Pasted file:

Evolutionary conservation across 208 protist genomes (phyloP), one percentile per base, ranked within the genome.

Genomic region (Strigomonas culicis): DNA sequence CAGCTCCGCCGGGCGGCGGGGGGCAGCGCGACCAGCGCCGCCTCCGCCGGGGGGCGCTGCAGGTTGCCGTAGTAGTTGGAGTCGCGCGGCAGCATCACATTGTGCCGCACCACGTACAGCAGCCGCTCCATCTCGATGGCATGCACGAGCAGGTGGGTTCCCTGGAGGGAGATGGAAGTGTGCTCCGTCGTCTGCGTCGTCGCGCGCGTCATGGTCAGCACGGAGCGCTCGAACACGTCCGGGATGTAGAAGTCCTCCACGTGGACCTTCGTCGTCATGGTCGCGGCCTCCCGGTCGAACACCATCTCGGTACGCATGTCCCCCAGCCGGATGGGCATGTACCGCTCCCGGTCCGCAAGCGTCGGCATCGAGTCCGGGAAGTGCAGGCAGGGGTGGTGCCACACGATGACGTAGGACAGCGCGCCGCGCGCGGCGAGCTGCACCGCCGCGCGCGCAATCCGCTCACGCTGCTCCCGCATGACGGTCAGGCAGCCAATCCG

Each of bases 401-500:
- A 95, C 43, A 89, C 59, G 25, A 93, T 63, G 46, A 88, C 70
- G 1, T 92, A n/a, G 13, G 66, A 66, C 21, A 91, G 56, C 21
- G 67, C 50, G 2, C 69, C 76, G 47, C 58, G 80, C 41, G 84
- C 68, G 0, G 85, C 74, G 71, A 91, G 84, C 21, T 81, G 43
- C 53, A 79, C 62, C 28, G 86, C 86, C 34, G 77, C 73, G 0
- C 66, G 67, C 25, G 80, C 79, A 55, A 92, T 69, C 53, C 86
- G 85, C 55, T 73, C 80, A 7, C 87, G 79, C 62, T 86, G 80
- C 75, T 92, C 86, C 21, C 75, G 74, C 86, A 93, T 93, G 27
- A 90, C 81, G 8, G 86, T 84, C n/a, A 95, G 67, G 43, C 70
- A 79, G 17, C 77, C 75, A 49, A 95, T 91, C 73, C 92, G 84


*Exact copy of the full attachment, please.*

Evolutionary conservation across 208 protist genomes (phyloP), one percentile per base, ranked within the genome.

Genomic region (Strigomonas culicis): DNA sequence CAGCTCCGCCGGGCGGCGGGGGGCAGCGCGACCAGCGCCGCCTCCGCCGGGGGGCGCTGCAGGTTGCCGTAGTAGTTGGAGTCGCGCGGCAGCATCACATTGTGCCGCACCACGTACAGCAGCCGCTCCATCTCGATGGCATGCACGAGCAGGTGGGTTCCCTGGAGGGAGATGGAAGTGTGCTCCGTCGTCTGCGTCGTCGCGCGCGTCATGGTCAGCACGGAGCGCTCGAACACGTCCGGGATGTAGAAGTCCTCCACGTGGACCTTCGTCGTCATGGTCGCGGCCTCCCGGTCGAACACCATCTCGGTACGCATGTCCCCCAGCCGGATGGGCATGTACCGCTCCCGGTCCGCAAGCGTCGGCATCGAGTCCGGGAAGTGCAGGCAGGGGTGGTGCCACACGATGACGTAGGACAGCGCGCCGCGCGCGGCGAGCTGCACCGCCGCGCGCGCAATCCGCTCACGCTGCTCCCGCATGACGGTCAGGCAGCCAATCCG

Each of bases 401-500:
- A 95, C 43, A 89, C 59, G 25, A 93, T 63, G 46, A 88, C 70
- G 1, T 92, A n/a, G 13, G 66, A 66, C 21, A 91, G 56, C 21
- G 67, C 50, G 2, C 69, C 76, G 47, C 58, G 80, C 41, G 84
- C 68, G 0, G 85, C 74, G 71, A 91, G 84, C 21, T 81, G 43
- C 53, A 79, C 62, C 28, G 86, C 86, C 34, G 77, C 73, G 0
- C 66, G 67, C 25, G 80, C 79, A 55, A 92, T 69, C 53, C 86
- G 85, C 55, T 73, C 80, A 7, C 87, G 79, C 62, T 86, G 80
- C 75, T 92, C 86, C 21, C 75, G 74, C 86, A 93, T 93, G 27
- A 90, C 81, G 8, G 86, T 84, C n/a, A 95, G 67, G 43, C 70
- A 79, G 17, C 77, C 75, A 49, A 95, T 91, C 73, C 92, G 84